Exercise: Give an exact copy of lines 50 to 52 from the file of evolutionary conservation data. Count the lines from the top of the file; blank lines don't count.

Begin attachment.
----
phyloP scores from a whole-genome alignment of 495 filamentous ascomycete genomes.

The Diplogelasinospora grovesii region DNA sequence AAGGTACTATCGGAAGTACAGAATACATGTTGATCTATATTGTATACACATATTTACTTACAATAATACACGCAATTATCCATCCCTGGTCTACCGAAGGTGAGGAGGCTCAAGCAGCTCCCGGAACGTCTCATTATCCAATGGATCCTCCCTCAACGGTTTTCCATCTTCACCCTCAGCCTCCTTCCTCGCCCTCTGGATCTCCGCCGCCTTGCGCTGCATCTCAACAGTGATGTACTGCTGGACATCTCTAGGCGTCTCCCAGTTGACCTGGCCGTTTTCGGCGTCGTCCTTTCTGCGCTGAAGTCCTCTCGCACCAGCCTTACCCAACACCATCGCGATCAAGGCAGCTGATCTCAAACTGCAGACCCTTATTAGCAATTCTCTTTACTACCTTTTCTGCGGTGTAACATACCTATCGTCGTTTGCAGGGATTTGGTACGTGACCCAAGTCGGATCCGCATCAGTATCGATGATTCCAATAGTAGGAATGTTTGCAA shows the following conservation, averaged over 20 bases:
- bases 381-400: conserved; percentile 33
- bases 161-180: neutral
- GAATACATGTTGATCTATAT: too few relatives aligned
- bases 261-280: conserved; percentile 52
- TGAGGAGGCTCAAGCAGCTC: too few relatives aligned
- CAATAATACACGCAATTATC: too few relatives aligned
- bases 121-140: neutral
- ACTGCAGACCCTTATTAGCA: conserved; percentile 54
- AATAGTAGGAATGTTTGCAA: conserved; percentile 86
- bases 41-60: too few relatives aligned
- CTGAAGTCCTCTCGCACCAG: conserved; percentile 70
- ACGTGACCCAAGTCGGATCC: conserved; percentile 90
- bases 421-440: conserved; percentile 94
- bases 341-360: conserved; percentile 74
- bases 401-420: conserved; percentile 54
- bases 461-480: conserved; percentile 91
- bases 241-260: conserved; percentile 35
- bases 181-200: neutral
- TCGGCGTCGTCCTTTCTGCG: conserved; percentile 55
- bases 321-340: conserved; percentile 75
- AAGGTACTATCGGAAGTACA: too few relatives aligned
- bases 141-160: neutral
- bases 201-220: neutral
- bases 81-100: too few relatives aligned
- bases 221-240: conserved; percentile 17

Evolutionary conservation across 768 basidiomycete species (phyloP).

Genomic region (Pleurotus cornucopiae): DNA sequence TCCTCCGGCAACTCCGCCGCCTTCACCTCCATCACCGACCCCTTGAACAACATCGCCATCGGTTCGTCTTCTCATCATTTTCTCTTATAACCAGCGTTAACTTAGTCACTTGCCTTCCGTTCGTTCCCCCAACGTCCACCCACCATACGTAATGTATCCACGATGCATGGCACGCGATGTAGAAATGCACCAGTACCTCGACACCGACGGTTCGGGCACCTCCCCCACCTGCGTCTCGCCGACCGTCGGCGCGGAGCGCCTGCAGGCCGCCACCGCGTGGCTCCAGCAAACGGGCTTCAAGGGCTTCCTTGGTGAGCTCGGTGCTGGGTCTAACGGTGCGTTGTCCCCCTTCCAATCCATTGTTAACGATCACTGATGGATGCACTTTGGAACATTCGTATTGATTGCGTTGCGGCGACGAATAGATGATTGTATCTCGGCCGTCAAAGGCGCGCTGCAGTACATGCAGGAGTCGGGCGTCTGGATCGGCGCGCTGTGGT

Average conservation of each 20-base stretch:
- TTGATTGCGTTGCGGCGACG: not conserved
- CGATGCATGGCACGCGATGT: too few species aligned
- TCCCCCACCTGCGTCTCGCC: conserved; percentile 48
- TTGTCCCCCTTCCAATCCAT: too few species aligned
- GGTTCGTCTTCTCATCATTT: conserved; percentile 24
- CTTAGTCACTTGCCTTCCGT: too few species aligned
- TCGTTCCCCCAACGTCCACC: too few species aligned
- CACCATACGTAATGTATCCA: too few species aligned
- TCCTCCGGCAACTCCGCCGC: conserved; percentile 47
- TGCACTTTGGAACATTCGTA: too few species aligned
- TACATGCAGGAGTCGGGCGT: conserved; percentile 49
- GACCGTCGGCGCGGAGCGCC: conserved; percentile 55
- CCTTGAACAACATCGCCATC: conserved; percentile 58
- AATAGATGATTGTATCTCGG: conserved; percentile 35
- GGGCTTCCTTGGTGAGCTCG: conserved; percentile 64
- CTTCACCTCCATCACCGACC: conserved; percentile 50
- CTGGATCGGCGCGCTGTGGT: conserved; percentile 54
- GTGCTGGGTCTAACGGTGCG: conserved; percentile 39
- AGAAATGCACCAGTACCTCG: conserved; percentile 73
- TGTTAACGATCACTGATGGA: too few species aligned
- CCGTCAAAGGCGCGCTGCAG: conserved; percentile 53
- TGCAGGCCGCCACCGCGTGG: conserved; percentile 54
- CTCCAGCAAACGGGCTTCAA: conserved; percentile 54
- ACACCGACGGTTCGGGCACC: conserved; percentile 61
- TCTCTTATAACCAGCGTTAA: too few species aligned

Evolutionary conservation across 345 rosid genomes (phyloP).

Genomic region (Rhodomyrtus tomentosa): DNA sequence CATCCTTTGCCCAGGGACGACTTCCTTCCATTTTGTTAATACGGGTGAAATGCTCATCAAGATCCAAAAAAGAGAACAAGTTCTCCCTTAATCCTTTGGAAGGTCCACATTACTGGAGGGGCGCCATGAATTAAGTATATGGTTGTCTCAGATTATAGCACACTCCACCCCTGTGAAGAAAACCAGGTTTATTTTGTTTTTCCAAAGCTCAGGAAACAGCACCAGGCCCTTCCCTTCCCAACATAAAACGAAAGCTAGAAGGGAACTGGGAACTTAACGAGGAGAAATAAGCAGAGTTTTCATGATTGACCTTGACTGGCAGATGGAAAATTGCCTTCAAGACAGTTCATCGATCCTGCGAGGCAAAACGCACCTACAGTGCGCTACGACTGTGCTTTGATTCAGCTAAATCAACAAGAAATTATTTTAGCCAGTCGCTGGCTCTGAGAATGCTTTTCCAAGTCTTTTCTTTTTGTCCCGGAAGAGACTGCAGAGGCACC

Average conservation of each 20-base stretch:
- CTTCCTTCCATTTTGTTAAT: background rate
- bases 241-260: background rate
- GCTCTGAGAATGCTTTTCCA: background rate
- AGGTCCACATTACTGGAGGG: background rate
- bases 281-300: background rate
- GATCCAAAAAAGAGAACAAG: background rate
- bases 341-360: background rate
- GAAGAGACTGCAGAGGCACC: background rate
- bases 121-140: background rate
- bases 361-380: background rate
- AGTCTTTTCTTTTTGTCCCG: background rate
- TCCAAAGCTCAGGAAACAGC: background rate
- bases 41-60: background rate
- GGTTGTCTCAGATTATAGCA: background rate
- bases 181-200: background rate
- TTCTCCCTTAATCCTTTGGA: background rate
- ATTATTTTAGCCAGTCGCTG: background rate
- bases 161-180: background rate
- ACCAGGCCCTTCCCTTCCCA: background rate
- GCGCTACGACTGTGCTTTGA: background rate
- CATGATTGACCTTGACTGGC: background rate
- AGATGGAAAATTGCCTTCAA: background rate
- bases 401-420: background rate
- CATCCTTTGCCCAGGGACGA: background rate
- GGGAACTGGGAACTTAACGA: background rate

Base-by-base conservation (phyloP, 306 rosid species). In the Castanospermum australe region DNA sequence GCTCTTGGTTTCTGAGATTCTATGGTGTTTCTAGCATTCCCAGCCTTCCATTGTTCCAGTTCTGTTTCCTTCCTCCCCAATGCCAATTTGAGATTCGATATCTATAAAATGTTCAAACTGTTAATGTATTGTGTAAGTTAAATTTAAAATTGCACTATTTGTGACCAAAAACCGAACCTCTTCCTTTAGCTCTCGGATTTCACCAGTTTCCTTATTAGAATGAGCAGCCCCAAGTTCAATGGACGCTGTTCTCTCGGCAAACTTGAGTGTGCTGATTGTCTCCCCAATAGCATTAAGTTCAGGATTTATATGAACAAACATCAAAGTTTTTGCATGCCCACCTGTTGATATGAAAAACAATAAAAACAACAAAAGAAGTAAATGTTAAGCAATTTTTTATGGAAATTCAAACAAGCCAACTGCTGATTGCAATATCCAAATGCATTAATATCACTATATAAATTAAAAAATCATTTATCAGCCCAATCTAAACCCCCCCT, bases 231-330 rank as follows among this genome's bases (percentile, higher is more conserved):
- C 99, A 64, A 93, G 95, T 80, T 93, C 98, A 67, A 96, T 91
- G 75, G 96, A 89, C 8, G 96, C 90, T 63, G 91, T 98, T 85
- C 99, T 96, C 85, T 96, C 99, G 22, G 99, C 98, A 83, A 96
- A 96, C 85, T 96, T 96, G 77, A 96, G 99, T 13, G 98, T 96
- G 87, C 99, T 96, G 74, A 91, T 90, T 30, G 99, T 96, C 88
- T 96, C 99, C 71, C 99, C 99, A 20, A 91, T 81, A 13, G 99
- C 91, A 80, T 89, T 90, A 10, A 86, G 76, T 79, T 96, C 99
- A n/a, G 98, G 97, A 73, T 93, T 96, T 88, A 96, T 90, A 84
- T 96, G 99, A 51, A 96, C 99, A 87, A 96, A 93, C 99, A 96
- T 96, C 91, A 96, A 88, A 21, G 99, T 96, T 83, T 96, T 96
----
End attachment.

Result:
- TGTTAACGATCACTGATGGA: too few species aligned
- CCGTCAAAGGCGCGCTGCAG: conserved; percentile 53
- TGCAGGCCGCCACCGCGTGG: conserved; percentile 54